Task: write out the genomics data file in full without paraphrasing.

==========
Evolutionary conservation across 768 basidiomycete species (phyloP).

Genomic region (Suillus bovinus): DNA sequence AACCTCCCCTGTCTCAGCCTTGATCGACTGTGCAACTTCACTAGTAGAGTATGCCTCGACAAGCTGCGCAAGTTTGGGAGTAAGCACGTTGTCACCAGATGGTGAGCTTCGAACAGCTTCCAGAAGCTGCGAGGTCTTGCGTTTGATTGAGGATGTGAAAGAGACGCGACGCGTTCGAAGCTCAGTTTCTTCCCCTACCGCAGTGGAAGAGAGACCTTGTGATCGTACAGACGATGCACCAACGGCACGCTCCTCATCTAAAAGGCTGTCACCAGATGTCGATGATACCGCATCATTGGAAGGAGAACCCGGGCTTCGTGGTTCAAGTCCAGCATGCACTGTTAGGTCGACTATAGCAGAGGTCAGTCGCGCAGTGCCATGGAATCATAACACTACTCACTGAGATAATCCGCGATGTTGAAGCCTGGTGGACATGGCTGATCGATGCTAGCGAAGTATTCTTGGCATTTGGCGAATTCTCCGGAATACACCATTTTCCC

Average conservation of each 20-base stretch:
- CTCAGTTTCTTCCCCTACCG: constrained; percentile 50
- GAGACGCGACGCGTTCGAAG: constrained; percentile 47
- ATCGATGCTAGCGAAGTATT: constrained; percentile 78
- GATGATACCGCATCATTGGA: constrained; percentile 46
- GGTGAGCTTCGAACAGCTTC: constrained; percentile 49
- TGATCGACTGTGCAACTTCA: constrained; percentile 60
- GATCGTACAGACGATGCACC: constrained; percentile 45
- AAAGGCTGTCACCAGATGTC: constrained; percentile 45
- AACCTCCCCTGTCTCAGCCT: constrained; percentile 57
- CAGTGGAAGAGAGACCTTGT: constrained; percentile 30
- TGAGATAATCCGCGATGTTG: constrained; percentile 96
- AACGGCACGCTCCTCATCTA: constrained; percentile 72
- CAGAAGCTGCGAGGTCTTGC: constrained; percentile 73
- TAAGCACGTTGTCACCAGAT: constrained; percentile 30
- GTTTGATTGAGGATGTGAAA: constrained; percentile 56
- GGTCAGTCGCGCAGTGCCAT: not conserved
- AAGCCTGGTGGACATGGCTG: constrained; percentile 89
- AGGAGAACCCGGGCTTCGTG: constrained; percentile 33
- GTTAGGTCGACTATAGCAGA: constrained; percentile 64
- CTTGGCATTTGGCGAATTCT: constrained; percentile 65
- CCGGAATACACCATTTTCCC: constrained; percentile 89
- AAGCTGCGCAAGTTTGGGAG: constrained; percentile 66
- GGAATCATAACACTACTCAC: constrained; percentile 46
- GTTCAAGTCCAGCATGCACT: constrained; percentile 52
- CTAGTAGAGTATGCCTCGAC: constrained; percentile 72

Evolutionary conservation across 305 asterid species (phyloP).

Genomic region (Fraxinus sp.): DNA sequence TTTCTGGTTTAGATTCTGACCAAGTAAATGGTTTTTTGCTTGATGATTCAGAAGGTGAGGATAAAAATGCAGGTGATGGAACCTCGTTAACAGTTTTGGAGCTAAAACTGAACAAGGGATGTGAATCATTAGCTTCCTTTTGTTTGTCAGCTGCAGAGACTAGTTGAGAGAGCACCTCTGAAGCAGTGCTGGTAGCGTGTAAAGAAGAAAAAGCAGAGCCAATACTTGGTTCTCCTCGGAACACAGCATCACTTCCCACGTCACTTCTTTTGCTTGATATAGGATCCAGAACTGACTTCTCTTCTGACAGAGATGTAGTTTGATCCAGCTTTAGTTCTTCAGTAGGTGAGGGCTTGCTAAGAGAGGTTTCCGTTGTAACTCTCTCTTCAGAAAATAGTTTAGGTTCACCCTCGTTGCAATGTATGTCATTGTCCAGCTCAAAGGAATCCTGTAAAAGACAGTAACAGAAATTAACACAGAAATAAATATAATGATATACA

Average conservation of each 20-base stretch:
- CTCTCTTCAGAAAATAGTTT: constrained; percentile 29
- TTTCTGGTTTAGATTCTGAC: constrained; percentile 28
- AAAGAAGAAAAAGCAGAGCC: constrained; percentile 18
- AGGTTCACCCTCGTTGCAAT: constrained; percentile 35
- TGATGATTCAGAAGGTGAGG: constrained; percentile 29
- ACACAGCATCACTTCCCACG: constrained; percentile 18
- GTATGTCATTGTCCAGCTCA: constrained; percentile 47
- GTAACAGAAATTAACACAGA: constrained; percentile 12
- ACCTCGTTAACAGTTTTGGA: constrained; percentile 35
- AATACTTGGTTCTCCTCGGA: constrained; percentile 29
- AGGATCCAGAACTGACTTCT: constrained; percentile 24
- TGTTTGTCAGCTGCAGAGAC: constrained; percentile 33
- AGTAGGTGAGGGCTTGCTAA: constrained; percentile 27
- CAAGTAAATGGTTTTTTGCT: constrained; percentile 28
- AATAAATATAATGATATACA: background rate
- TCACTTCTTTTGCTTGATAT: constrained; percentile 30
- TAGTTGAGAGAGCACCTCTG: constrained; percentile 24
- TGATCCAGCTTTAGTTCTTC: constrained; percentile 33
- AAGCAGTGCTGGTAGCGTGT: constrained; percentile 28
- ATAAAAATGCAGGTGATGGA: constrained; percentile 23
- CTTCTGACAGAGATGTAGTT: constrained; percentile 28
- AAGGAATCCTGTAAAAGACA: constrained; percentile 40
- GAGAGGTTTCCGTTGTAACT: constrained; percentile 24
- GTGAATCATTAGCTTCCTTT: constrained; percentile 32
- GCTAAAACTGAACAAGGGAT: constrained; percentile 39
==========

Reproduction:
Evolutionary conservation across 768 basidiomycete species (phyloP).

Genomic region (Suillus bovinus): DNA sequence AACCTCCCCTGTCTCAGCCTTGATCGACTGTGCAACTTCACTAGTAGAGTATGCCTCGACAAGCTGCGCAAGTTTGGGAGTAAGCACGTTGTCACCAGATGGTGAGCTTCGAACAGCTTCCAGAAGCTGCGAGGTCTTGCGTTTGATTGAGGATGTGAAAGAGACGCGACGCGTTCGAAGCTCAGTTTCTTCCCCTACCGCAGTGGAAGAGAGACCTTGTGATCGTACAGACGATGCACCAACGGCACGCTCCTCATCTAAAAGGCTGTCACCAGATGTCGATGATACCGCATCATTGGAAGGAGAACCCGGGCTTCGTGGTTCAAGTCCAGCATGCACTGTTAGGTCGACTATAGCAGAGGTCAGTCGCGCAGTGCCATGGAATCATAACACTACTCACTGAGATAATCCGCGATGTTGAAGCCTGGTGGACATGGCTGATCGATGCTAGCGAAGTATTCTTGGCATTTGGCGAATTCTCCGGAATACACCATTTTCCC

Average conservation of each 20-base stretch:
- CTCAGTTTCTTCCCCTACCG: constrained; percentile 50
- GAGACGCGACGCGTTCGAAG: constrained; percentile 47
- ATCGATGCTAGCGAAGTATT: constrained; percentile 78
- GATGATACCGCATCATTGGA: constrained; percentile 46
- GGTGAGCTTCGAACAGCTTC: constrained; percentile 49
- TGATCGACTGTGCAACTTCA: constrained; percentile 60
- GATCGTACAGACGATGCACC: constrained; percentile 45
- AAAGGCTGTCACCAGATGTC: constrained; percentile 45
- AACCTCCCCTGTCTCAGCCT: constrained; percentile 57
- CAGTGGAAGAGAGACCTTGT: constrained; percentile 30
- TGAGATAATCCGCGATGTTG: constrained; percentile 96
- AACGGCACGCTCCTCATCTA: constrained; percentile 72
- CAGAAGCTGCGAGGTCTTGC: constrained; percentile 73
- TAAGCACGTTGTCACCAGAT: constrained; percentile 30
- GTTTGATTGAGGATGTGAAA: constrained; percentile 56
- GGTCAGTCGCGCAGTGCCAT: not conserved
- AAGCCTGGTGGACATGGCTG: constrained; percentile 89
- AGGAGAACCCGGGCTTCGTG: constrained; percentile 33
- GTTAGGTCGACTATAGCAGA: constrained; percentile 64
- CTTGGCATTTGGCGAATTCT: constrained; percentile 65
- CCGGAATACACCATTTTCCC: constrained; percentile 89
- AAGCTGCGCAAGTTTGGGAG: constrained; percentile 66
- GGAATCATAACACTACTCAC: constrained; percentile 46
- GTTCAAGTCCAGCATGCACT: constrained; percentile 52
- CTAGTAGAGTATGCCTCGAC: constrained; percentile 72

Evolutionary conservation across 305 asterid species (phyloP).

Genomic region (Fraxinus sp.): DNA sequence TTTCTGGTTTAGATTCTGACCAAGTAAATGGTTTTTTGCTTGATGATTCAGAAGGTGAGGATAAAAATGCAGGTGATGGAACCTCGTTAACAGTTTTGGAGCTAAAACTGAACAAGGGATGTGAATCATTAGCTTCCTTTTGTTTGTCAGCTGCAGAGACTAGTTGAGAGAGCACCTCTGAAGCAGTGCTGGTAGCGTGTAAAGAAGAAAAAGCAGAGCCAATACTTGGTTCTCCTCGGAACACAGCATCACTTCCCACGTCACTTCTTTTGCTTGATATAGGATCCAGAACTGACTTCTCTTCTGACAGAGATGTAGTTTGATCCAGCTTTAGTTCTTCAGTAGGTGAGGGCTTGCTAAGAGAGGTTTCCGTTGTAACTCTCTCTTCAGAAAATAGTTTAGGTTCACCCTCGTTGCAATGTATGTCATTGTCCAGCTCAAAGGAATCCTGTAAAAGACAGTAACAGAAATTAACACAGAAATAAATATAATGATATACA

Average conservation of each 20-base stretch:
- CTCTCTTCAGAAAATAGTTT: constrained; percentile 29
- TTTCTGGTTTAGATTCTGAC: constrained; percentile 28
- AAAGAAGAAAAAGCAGAGCC: constrained; percentile 18
- AGGTTCACCCTCGTTGCAAT: constrained; percentile 35
- TGATGATTCAGAAGGTGAGG: constrained; percentile 29
- ACACAGCATCACTTCCCACG: constrained; percentile 18
- GTATGTCATTGTCCAGCTCA: constrained; percentile 47
- GTAACAGAAATTAACACAGA: constrained; percentile 12
- ACCTCGTTAACAGTTTTGGA: constrained; percentile 35
- AATACTTGGTTCTCCTCGGA: constrained; percentile 29
- AGGATCCAGAACTGACTTCT: constrained; percentile 24
- TGTTTGTCAGCTGCAGAGAC: constrained; percentile 33
- AGTAGGTGAGGGCTTGCTAA: constrained; percentile 27
- CAAGTAAATGGTTTTTTGCT: constrained; percentile 28
- AATAAATATAATGATATACA: background rate
- TCACTTCTTTTGCTTGATAT: constrained; percentile 30
- TAGTTGAGAGAGCACCTCTG: constrained; percentile 24
- TGATCCAGCTTTAGTTCTTC: constrained; percentile 33
- AAGCAGTGCTGGTAGCGTGT: constrained; percentile 28
- ATAAAAATGCAGGTGATGGA: constrained; percentile 23
- CTTCTGACAGAGATGTAGTT: constrained; percentile 28
- AAGGAATCCTGTAAAAGACA: constrained; percentile 40
- GAGAGGTTTCCGTTGTAACT: constrained; percentile 24
- GTGAATCATTAGCTTCCTTT: constrained; percentile 32
- GCTAAAACTGAACAAGGGAT: constrained; percentile 39